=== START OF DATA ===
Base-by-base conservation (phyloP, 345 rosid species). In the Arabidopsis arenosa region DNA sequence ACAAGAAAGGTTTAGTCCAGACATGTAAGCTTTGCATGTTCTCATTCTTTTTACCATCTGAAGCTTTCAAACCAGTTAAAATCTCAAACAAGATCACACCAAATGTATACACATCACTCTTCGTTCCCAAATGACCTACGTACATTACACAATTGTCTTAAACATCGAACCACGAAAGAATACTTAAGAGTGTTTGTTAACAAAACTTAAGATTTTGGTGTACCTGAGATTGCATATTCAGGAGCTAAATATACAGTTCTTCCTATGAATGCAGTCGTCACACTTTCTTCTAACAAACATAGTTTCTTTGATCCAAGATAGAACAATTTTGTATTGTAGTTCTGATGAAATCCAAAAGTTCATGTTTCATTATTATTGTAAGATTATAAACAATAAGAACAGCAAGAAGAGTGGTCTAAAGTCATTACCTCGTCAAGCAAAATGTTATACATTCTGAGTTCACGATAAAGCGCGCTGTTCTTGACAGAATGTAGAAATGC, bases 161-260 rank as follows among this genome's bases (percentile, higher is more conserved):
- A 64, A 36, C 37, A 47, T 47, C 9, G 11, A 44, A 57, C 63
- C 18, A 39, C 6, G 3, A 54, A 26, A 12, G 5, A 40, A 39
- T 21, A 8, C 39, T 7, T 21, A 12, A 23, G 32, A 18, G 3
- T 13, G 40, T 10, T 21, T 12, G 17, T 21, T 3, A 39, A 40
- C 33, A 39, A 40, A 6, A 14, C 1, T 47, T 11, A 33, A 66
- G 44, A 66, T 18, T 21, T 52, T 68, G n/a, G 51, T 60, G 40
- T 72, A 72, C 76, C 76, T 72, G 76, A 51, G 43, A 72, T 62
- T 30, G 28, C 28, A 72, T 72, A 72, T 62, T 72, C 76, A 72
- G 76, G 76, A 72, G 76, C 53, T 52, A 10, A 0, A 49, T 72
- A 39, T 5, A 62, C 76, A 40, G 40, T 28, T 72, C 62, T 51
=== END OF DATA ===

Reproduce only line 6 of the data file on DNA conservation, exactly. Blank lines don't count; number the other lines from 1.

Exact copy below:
- C 33, A 39, A 40, A 6, A 14, C 1, T 47, T 11, A 33, A 66